going to have prob, random variables that are truly independent of each other, at

least few interesting cases, you can always construct examples.

So now we're going to define a much broader notion of much greater usefulness

which is the notion of conditional independence.

Conditional independence which applies equally well to random variables or to

set of random variables is written like this so here we have once again the P

satisfies. Here we have, again, the independent

sign, but here we have a conditioning sign.

And this is red as p is p satisfies x is independent of y given z,

okay? And once again, we have three identical,

not identical, sorry. Three equivalent definitions of this of

this property. The first says that probability of X, Y

given Z is equal to the product of P of X given Z times the probability of Y given

Z. Once again, you can view this as a

universally quantified statement over all possible values of X, Y and Z or as a

product of factors. Definition number two, is a definition of

information flow given Z, Y gives me no additional information that changes my

probability in X, or, given Z, X gives me no additional information that changes my

probability in Y. Once again, this is a, this is, you can

view this as an expression involving factors.

Notice that this is very analagous to the definitions that we had to just plain old

independence, Z effectively never moves, it always sits there on the right hand

side of the conditioning bar and never moves.

And so if you find yourself having a hard time remembering conditional independence

just remember that the thing your conditioning on just sits there on the

right hand side of the conditioning bar, all the time.

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Let's look at an example of conditional independence.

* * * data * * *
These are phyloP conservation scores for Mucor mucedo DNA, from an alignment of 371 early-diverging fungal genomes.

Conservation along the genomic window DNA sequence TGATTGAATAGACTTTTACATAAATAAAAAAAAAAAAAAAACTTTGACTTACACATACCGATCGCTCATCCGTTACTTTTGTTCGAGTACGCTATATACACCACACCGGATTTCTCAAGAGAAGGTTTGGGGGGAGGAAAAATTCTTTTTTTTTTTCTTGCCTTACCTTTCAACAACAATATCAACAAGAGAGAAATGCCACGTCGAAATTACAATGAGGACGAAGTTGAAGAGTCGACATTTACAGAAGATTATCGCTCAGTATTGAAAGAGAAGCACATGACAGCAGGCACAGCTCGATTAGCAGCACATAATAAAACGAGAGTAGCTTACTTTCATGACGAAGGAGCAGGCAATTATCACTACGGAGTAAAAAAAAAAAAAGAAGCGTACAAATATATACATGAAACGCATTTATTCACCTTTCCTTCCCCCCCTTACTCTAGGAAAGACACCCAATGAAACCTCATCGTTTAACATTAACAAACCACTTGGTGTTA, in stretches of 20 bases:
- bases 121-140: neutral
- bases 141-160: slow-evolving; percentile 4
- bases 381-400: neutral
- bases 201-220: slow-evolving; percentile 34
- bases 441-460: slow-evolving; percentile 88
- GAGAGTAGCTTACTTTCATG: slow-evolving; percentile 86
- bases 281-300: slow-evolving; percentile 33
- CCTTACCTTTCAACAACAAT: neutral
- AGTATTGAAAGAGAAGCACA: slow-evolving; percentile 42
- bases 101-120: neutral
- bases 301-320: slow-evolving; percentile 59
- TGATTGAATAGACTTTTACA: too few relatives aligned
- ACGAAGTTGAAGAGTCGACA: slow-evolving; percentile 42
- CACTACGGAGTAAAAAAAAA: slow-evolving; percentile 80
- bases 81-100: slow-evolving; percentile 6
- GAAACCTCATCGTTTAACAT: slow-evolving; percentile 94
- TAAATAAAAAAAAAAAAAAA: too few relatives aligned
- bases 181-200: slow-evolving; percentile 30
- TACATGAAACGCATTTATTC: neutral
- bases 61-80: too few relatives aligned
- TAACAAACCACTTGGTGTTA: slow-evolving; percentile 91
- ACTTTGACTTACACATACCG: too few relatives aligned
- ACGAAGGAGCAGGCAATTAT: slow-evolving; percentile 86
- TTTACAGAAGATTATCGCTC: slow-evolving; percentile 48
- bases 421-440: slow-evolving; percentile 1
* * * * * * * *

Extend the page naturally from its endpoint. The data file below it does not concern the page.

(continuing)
imagine that you have that I give you two coins.

And I'm telling you that one of those coins is fair, and the other one is

biased. And it's going to come up heads 90% of

the time. But they look the same.

So now you have a process by which you first pick a coin out of my hand.

And then you toss it twice. So this is which coin you pick.

This is the two tosses. Now, let's think about dependence and

independence in this example. If I.

Don't, if you don't know which coin you picked, and you tossed the coin and it

comes out heads. What happens to the probability of heads

in the second toss? Be higher.

Right? Because if it came up heads the first

time, that is more likely to happen. I mean it happens 50, 50 with a fair

coin, but it also happens that it happens with greater probability with a biased

coin and so the probability of having heads in the second toss is going to be

higher now. On the other hand, if I now tell you, no,

no, you've picked the fair coin, if there wasn't really, you don't really care what

the outcome of the first toss is. It doesn't tell you anything about the

probability of the second toss. Similarly, if I tell you that it's the

bias coin. It also doesn't tell you anything at that

point. The first toss and the second toss are no

longer correlated. And so what we have is that x1.

An X two are not independent. So P does not satisfy.

X one is independent of X2. But we have that P does satisfy.

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X one is independent of x two given c. So here's a very simple and intuitive

example of contuitive independence. Let's go back to con, another example of

conditional independence, one in the distribution that we've seen before.

This is actually a very analogous, model, because it also has, in this case, one

common cause, which is this case, it's the student's intelligence.

This is in the student example that we've seen before.

There are two things that emanate from that, the student's grade in the course

and their SAT scores, and, and once again, it's, you can generate the,

The joint distribution I S. G, which is this, and now you can look at

the probability of S and G given, for example, I zero, and ask yourselves how

does that how does that decompose and is that independent given when we look at

the probability of S given I zero and. In the probability of G minus zero.

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Now one, somewhat counter intuitive property is independent instead you kind

of don't think about when you ish, hear about independent, about conditional

in-dependencies the first time. Is of conditioning, on some things,

doesn't just gain you in-dependency as, as it did in the case of the coin, or as

the case of the intelligence. But rather, condition can also lose

independency. So this is the the other fragment of our

student network, where we had the. Intelligence and the difficulty both

influencing the grade, and we have already seen that although I and d are

independent in the original distribution, they are not independent when we

condition on grade. So this is a case where and you can just

convince yourselves of this by examining this distribution over here, that I and d

are not independent in this conditional distribution even though they were in the

marginal distribution.